A jobless recovery is expected to be reflected in employment numbers out on Thursday.

The economy needs to have added about 10,000 jobs in the December quarter just to keep pace with growth in the working-age population.

But in every quarter last year, employment shrank and most economists expect the household labour force survey to record a further decline of around 0.1 per cent (2100 jobs) over the last three months of the year.

That would push the unemployment rate up to 6.8 per cent from 6.5 per cent in September.

Nevertheless, the labour market is expected to show preliminary signs of stabilisation, according to ANZ National Bank economist Khoon Goh.

Specifically he expects a rise in hours worked, a measure which has fallen a cumulative 4.3 per cent since June 2008 to a record low per person.

Many employers have preferred to respond to falling demand by cutting hours rather than staff numbers; conversely, improving activity is expected to show up in hours worked before headcount.

The Ministry of Social Development says 66,300 people were drawing the unemployment benefit at the end of December, up from 60,700 three months earlier and 30,500 at the end of 2008.

Goh said that adjusted for seasonal effects, the increase was about 2000 - compared with 14,000 in the June quarter and 7000 in the September quarter. Clearly the rate of job shedding was slowing, he said, but nonetheless jobs were still being shed.

The Department of Labour monitors job advertisements. It found a 5 per cent increase in advertisements for skilled people between September and December, but noted that that still left the level of advertising 23 per cent below where it was in December 2008.

The New Zealand Institute of Economic Research's quarterly survey of business opinion (QSBO) found fewer firms saying they were finding it easier to recruit both skilled and unskilled workers but the level remains high by historical standards, signifying a weak labour market.

The long queues of people applying for jobs at a new Auckland supermarket last month attest to that.

On the other hand, the QSBO found slightly more firms saying they intend to increase staff numbers than reduce them, which is a little better than the long-run average for that indicator.

"That suggests the quarterly rate of employment growth will be close to the historical average of 0.3 per cent," said Westpac economist Dominick Stephens.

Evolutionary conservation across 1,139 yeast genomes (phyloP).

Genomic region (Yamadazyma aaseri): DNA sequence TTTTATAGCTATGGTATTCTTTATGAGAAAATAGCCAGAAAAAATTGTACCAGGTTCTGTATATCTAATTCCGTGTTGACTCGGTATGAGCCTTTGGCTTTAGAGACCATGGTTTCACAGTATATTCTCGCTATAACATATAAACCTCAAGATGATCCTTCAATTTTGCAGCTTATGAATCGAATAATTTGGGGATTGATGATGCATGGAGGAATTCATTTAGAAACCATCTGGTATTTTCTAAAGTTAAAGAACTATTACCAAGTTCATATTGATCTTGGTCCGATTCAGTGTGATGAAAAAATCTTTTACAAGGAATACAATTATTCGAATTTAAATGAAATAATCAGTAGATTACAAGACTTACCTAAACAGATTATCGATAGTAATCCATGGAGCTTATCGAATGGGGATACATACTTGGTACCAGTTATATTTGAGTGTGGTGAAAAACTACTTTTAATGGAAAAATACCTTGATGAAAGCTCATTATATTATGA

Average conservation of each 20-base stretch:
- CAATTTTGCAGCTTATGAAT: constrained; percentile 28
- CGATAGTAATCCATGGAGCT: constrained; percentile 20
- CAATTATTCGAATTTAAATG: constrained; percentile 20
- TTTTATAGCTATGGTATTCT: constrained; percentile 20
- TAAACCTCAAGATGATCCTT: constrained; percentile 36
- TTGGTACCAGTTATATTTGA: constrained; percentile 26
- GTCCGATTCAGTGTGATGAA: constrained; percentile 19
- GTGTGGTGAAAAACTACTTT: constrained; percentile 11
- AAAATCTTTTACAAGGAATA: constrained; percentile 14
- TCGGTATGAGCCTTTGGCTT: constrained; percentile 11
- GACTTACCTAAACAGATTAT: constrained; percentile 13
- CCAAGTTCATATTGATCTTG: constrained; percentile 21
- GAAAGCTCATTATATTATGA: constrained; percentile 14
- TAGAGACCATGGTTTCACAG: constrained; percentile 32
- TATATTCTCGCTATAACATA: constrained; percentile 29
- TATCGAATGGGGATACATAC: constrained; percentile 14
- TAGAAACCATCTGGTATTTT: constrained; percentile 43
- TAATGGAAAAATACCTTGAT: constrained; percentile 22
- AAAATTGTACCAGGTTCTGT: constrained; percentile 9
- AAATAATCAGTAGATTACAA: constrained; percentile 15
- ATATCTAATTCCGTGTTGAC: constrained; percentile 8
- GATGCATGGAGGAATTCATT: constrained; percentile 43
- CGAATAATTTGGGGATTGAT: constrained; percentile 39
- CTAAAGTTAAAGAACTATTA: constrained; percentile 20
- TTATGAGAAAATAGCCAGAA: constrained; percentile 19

Westpac is forecasting an increase of that order (equivalent to 6500 jobs), in contrast to the market consensus of a further decline.

But part of its reason for that more optimistic figure is a technical statistical one. Employment growth figures had been volatile over the past two years, possibly because of changes to the seasonal pattern that were difficult for Statistics New Zealand to correct for, Stephens said.

In 2007 and 2008, employment growth in the December quarter had been strong, only to be followed by a shockingly weak March quarter.

The Reserve Bank has forecast an unemployment rate of 6.6 per cent for the December quarter.

Stephens said it would need to drop to 6.4 per cent or lower to bring a March rise in the official cash rate seriously into the frame.

Goh said that the earliest an improvement in the labour market would be apparent in the hard data would be in the March quarter figures reported in May - one of the reasons ANZ National Bank believes it will be June before the Reserve Bank raises the OCR.

Meanwhile wages data due this morning are expected to be subdued.

The market consensus is for the labour cost index to record a 0.4 per cent rise in private sector salary and ordinary time wage rates in the quarter, pulling the annual increase down to 1.6 per cent, compared with a seven-year low of 2.1 per cent in September.


A fall in job advertisements in January highlights the fragility of Australia's economic recovery but stronger growth is expected into 2010, an ANZ Banking Group survey finds.

Total job ads growth slowed to just 1 per cent in January in trend terms to be at its slowest pace of expansion since August 2009.

Despite the slower growth pace, the result was "still firmly positive", ANZ said yesterday.

The number of jobs advertised in newspapers and on the internet fell by 8.1 per cent in January to 134,106 a week, the ANZ Job Ads survey said.

"Despite this month's decline relative to December, total job advertisements are continuing to improve month on month in trend terms," ANZ acting chief economist Warren Hogan said.

"This has already translated into solid employment growth through quarter four of 2009 and helped to keep the unemployment rate in check, despite Australian accelerating population and labour force growth.

"The ANZ and other job ads surveys are improving, albeit at a softening pace."

- additional reporting by AAP